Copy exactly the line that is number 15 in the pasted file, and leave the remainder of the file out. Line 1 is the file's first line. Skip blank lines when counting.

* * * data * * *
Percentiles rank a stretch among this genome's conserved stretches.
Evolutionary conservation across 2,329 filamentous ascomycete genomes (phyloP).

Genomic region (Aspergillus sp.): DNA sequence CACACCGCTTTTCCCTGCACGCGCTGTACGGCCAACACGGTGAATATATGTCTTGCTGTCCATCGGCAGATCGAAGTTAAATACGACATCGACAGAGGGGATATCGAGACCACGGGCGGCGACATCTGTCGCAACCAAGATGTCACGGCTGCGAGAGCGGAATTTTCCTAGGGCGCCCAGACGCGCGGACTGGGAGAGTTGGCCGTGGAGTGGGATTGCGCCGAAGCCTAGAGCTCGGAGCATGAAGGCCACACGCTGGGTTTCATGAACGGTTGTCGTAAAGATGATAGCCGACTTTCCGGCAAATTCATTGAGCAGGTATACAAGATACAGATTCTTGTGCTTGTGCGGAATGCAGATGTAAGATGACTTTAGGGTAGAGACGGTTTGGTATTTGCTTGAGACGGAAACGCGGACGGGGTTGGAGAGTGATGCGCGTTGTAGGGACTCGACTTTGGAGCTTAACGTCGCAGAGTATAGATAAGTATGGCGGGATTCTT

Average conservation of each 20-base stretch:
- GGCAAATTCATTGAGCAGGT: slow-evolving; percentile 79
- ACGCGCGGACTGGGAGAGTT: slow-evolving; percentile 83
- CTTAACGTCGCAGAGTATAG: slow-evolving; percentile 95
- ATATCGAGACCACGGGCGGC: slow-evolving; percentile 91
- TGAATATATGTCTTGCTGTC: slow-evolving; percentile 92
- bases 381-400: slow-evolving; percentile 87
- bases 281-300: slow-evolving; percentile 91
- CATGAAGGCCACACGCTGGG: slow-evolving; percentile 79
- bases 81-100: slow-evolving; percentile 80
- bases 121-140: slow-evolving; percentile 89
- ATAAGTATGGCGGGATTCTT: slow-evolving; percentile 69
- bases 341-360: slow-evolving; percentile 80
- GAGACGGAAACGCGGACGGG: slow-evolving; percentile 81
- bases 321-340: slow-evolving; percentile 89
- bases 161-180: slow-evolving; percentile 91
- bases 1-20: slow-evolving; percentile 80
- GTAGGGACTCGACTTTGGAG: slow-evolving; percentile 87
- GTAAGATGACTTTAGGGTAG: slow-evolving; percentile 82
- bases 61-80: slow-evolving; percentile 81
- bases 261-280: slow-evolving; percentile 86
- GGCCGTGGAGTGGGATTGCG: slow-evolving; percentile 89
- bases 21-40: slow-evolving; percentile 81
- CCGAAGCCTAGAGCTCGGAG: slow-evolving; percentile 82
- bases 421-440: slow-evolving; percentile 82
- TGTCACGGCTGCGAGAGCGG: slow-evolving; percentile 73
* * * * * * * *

- ATAAGTATGGCGGGATTCTT: slow-evolving; percentile 69